Guhle's play in the last gif is a perfect example of this, and I see this in inexperienced players all the time.

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It’s interesting in this context to recall what I liked most about Nelson in his late recall: a noticeable ability to stand up guys at our blueline on a regular basis.

This piece also sheds new light on the criticism that the Sabres weren’t listening to their coaches - they lacked the skill or confidence necessary to implement a fundamental principle of their game plan. It appears tied to a hangover from Bylsma’s infinitely more conservative philosophy of giving up the outside and the general aversion to risk developed when a team gets repeatedly beaten like a dog as the Sabres have over recent years.

I go back to exciting style we saw against Montreal in the opener and how it blew up in their faces against the Islanders. The team got burned early and didn’t develop trust in the system.

Nice find @WildCard

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Well now I can't un-see this while watching Sabres games. 

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This was really great. The illustrations made it very easy to follow exactly what he was getting at. I agree that this is most likely a remnant of the Byslma conservatism, where our players were so used to playing prevent that they don't instinctively attack as the system requires.

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+1 WC, That was very solid and easy to understand and see what was happening.

I am always impressed with efforts like this from dedicated fans as well as our own SS fancystat mavens... WC, IKP, Randall, Liger, True, Smell, The Dude, ....et. al...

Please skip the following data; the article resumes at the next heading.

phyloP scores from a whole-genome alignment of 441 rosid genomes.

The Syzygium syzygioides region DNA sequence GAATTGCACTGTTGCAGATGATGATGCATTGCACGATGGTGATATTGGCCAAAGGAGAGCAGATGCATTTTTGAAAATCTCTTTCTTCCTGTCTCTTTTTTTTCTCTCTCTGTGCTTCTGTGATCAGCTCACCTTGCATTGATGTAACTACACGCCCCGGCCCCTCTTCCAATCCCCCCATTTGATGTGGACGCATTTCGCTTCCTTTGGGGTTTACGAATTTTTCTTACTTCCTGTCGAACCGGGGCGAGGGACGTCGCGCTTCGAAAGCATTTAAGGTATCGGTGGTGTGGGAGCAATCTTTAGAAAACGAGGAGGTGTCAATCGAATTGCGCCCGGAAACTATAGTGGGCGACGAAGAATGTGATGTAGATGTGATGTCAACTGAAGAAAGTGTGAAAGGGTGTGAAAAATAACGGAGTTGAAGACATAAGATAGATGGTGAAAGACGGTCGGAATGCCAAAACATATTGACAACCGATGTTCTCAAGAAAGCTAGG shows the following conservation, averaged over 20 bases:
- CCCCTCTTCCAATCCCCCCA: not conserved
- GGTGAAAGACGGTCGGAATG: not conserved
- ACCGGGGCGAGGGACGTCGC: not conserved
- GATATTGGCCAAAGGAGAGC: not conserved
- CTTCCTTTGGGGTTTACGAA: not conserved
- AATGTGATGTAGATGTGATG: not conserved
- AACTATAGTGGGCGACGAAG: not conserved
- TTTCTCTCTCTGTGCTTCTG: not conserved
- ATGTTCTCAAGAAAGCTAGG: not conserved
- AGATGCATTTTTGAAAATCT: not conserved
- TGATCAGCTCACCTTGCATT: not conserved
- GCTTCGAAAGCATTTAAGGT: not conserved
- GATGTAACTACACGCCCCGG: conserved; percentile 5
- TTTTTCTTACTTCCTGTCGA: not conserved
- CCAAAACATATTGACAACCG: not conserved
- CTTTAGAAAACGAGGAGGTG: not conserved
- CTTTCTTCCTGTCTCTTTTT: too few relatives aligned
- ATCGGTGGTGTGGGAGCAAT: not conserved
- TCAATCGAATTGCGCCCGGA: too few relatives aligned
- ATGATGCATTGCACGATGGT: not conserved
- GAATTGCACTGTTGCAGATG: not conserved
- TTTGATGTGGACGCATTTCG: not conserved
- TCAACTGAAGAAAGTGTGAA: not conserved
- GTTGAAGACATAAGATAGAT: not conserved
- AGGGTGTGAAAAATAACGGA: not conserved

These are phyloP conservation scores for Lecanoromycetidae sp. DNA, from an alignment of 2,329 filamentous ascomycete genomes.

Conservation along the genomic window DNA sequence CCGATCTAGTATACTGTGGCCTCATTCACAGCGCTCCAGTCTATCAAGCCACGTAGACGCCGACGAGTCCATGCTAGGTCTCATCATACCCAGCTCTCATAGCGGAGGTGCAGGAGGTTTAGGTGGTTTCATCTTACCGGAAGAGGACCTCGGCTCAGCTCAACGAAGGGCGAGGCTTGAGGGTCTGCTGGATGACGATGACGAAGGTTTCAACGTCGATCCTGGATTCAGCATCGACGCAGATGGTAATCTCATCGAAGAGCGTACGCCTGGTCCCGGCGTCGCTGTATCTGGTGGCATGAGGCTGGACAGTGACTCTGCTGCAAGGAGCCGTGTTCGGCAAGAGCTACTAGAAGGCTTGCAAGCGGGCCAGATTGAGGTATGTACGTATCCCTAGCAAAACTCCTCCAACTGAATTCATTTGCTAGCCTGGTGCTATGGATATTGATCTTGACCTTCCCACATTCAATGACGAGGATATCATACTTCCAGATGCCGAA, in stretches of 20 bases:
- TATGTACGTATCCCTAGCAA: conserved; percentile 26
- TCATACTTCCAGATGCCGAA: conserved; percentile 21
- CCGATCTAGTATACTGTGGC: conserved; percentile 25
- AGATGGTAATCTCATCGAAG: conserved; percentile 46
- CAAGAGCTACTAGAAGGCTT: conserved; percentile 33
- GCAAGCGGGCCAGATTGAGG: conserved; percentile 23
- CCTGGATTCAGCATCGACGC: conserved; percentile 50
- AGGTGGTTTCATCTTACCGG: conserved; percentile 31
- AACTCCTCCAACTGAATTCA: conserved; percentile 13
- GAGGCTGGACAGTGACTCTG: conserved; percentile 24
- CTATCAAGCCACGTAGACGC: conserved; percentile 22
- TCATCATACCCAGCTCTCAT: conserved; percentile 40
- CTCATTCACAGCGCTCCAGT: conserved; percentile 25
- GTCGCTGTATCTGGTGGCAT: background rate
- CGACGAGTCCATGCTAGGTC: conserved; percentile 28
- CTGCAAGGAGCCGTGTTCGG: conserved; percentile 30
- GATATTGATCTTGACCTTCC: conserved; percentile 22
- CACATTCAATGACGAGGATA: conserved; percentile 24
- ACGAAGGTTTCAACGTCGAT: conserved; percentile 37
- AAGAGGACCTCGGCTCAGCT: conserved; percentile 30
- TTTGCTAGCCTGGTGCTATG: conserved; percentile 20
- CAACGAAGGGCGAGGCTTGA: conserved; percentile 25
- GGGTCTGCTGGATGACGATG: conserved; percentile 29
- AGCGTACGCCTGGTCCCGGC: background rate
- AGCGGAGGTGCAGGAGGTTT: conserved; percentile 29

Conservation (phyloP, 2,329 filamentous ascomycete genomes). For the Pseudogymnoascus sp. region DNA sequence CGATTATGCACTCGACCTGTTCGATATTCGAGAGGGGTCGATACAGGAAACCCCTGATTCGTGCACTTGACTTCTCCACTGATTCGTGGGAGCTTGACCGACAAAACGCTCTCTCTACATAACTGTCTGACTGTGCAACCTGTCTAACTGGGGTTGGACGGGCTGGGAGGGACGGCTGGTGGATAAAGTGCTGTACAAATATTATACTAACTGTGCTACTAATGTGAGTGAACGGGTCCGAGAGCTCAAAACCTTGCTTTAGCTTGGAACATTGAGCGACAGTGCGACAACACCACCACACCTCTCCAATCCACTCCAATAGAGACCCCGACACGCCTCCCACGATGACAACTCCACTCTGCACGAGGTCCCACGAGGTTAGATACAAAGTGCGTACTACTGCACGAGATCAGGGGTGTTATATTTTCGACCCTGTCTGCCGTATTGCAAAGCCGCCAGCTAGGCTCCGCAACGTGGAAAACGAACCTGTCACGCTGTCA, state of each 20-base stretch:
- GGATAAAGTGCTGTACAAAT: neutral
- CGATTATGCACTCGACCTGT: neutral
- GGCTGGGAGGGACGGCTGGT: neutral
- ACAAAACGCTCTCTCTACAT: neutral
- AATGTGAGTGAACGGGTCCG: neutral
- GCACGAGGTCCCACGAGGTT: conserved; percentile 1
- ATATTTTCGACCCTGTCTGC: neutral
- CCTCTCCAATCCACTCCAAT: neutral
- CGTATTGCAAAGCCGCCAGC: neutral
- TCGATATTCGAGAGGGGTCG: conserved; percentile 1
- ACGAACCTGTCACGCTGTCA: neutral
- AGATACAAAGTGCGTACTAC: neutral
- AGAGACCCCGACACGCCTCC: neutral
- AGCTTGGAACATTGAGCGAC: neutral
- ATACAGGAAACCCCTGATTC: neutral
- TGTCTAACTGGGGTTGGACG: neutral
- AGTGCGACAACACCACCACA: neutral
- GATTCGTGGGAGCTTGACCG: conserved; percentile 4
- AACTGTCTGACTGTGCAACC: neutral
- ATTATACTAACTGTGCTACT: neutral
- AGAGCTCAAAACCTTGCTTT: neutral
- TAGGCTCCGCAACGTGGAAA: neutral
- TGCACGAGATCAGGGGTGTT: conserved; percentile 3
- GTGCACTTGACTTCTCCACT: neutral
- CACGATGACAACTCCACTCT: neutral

Thanks guys for keeping this the place to come for those who like hockey, thirst for Knowledge, oh and Bust Balls which covers most of the rest of us..   

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I don't buy that this is Bylsma hangover.  Those guys have all played in 1-2-2 systems in their past.  Every team uses it to at least some extent.  Hell, local beer league teams use it.

This was guys not fully checked in.  Those are mental errors, not physical ones. 

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Just now, IKnowPhysics said:

I don't think learning it is the issue.  It's execution.

Same. There's no way this forecheck is a foreign concept to them 

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33 minutes ago, Weave said:

I don't buy that this is Bylsma hangover.  Those guys have all played in 1-2-2 systems in their past.  Every team uses it to at least some extent.  Hell, local beer league teams use it.

This was guys not fully checked in.  Those are mental errors, not physical ones. 

 

15 minutes ago, IKnowPhysics said:

I don't think learning it is the issue.  It's execution.

 

14 minutes ago, WildCard said:

Same. There's no way this forecheck is a foreign concept to them 

Absolutely

Edited by dudacek

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Where do you get GIFs like that. Asking for a friend

Edit: I'm dumb. That's a pretty damn cool tab on the top there.

Edit: That database seems limited. 

My first purchase when I get a real job is going to be something that lets me watch and use and edit hockey clips fer sher

Edited by Randall Flagg